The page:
Author: It is used only in flat spacetime.

"Tom Roberts" <tjroberts137@sbcglobal.net> wrote in message
news:XKksg.63443$fb2.30315@newssvr27.news.prodigy.net...
Quote:
Zanket wrote:
A Flaw of General Relativity, a New Metric and Cosmological Implications
http://zanket.home.att.net/

The flaw is in your assumptions, and lack of recognizing what
assumptions you are actually making, not in GR.

I'll discuss the exterior Schwarzschild solution in GR, using the usual
radial variable r. I'll use the usual definition and call it a black hole.


Your article says:
Section 1 shows that directly measured free-fall velocity approaches a
limit of c in a uniform gravitational field. This limit applies
everywhere since a gravitational field is everywhere uniform locally.
Then the directly measured free-fall velocity of an object falling
freely from rest at infinity approaches a limit of c. This was inferred
by means general relativity allows. In general relativity, above an event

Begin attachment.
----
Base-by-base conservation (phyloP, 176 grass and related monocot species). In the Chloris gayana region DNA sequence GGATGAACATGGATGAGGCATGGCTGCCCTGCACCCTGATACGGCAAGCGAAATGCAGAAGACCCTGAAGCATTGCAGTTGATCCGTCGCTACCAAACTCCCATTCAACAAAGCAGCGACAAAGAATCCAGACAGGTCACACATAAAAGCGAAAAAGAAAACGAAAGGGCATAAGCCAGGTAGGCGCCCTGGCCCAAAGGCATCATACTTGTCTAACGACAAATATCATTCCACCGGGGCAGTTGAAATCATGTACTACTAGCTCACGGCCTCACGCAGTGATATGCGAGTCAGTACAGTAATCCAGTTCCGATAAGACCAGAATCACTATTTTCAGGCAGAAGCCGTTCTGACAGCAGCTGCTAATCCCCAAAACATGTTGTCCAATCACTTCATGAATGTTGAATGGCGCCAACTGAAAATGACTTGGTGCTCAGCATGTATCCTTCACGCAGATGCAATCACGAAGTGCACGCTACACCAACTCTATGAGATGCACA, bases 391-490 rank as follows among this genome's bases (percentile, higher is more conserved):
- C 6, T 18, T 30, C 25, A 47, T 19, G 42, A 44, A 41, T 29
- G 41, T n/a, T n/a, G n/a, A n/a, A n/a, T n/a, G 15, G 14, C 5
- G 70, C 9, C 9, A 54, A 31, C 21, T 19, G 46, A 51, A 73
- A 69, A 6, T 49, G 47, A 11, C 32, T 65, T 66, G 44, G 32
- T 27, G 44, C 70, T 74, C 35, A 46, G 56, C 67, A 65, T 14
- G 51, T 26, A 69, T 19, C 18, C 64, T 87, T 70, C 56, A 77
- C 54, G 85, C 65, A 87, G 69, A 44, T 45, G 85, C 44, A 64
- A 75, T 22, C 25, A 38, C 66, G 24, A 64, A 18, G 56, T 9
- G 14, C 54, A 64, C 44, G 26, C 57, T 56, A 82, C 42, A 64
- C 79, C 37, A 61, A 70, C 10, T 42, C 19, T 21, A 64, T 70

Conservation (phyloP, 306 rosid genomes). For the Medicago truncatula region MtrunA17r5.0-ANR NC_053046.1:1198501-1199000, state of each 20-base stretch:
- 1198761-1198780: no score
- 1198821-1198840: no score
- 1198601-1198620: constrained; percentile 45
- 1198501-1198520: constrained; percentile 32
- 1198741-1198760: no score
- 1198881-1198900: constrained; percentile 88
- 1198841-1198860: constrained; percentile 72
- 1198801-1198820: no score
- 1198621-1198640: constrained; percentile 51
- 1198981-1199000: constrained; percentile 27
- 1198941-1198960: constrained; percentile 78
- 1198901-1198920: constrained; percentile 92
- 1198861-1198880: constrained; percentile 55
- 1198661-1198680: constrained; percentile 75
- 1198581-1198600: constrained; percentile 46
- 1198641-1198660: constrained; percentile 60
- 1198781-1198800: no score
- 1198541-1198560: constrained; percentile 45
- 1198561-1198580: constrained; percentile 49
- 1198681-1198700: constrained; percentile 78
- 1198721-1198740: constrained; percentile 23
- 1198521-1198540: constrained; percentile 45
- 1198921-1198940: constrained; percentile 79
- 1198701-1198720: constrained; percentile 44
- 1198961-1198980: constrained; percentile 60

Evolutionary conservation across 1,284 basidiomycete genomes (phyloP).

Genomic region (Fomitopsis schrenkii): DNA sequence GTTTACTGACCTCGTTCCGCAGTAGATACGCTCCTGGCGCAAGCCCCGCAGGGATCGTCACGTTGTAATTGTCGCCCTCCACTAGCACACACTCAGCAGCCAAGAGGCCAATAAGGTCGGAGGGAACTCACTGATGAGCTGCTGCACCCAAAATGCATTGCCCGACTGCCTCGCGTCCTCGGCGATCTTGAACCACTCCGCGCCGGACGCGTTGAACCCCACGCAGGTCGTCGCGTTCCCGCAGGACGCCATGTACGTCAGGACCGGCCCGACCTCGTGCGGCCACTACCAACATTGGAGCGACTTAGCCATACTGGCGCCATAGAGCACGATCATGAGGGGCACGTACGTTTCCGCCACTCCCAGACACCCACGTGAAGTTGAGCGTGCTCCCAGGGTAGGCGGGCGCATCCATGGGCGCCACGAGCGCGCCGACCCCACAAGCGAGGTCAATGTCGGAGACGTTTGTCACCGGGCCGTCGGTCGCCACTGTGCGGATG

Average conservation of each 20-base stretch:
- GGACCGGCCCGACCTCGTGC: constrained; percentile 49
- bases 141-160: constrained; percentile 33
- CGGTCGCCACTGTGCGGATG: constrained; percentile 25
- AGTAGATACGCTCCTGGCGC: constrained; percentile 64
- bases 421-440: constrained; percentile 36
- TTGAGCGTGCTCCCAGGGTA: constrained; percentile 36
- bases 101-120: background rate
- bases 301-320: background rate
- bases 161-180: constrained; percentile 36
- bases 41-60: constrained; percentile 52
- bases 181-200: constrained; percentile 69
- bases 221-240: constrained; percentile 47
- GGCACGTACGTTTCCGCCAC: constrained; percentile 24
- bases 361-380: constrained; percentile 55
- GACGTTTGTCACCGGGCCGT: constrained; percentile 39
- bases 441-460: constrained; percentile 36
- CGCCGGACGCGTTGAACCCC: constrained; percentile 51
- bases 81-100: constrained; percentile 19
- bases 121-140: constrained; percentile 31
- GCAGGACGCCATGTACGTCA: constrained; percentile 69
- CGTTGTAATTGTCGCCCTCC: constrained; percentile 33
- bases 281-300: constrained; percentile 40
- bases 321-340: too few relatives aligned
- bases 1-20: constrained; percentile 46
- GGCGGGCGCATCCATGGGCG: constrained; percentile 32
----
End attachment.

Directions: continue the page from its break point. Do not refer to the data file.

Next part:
horizon of a black hole, an object falling freely from
rest at infinity passes each altitude at a directly measured velocity
equal to the escape velocity there (3). If this velocity approached a
limit of c then so would escape velocity, in which case
escape velocity would always be less than c and then there would be
no black holes. But general relativity predicts black holes. Then
the theory is inconsistent.

You are implicitly assuming a single coordinate system can be used from
infinity all the way in to r=0. And you assume that this coordinate